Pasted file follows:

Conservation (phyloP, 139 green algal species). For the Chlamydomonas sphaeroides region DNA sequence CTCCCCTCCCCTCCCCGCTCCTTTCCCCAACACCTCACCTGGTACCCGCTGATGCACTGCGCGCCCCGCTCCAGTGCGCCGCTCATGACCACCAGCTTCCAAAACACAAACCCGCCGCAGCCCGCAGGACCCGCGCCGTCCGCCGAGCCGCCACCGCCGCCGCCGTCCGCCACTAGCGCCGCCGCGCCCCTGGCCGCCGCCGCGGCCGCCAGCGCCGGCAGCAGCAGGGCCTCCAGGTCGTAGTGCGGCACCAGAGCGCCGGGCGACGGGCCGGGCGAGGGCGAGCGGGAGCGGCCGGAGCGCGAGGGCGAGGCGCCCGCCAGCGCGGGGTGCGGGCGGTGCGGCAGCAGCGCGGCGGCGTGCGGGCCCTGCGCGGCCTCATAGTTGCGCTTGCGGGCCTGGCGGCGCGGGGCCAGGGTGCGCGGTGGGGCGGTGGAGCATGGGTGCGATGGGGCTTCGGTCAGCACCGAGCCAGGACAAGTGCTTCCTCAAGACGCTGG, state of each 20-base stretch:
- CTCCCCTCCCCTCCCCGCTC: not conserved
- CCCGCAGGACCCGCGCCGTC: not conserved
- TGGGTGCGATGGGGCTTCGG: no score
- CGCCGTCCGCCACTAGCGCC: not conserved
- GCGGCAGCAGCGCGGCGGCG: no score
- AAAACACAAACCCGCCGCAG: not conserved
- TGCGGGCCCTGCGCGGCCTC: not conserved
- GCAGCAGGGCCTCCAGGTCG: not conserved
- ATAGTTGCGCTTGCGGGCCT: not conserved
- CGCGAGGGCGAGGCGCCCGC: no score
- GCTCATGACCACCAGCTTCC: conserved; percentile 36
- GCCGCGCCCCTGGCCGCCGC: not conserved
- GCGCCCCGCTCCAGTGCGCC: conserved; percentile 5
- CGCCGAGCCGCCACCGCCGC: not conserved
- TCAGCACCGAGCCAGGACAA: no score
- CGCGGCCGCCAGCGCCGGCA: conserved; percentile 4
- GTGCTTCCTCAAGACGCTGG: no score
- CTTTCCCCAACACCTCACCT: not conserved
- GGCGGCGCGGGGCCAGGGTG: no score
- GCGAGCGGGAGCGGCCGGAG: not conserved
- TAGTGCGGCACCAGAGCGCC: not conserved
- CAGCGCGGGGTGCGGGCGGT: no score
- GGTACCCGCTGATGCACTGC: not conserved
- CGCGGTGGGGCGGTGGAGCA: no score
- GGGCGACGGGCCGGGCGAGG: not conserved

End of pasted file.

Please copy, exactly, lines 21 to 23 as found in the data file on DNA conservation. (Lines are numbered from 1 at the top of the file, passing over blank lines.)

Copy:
- GCGAGCGGGAGCGGCCGGAG: not conserved
- TAGTGCGGCACCAGAGCGCC: not conserved
- CAGCGCGGGGTGCGGGCGGT: no score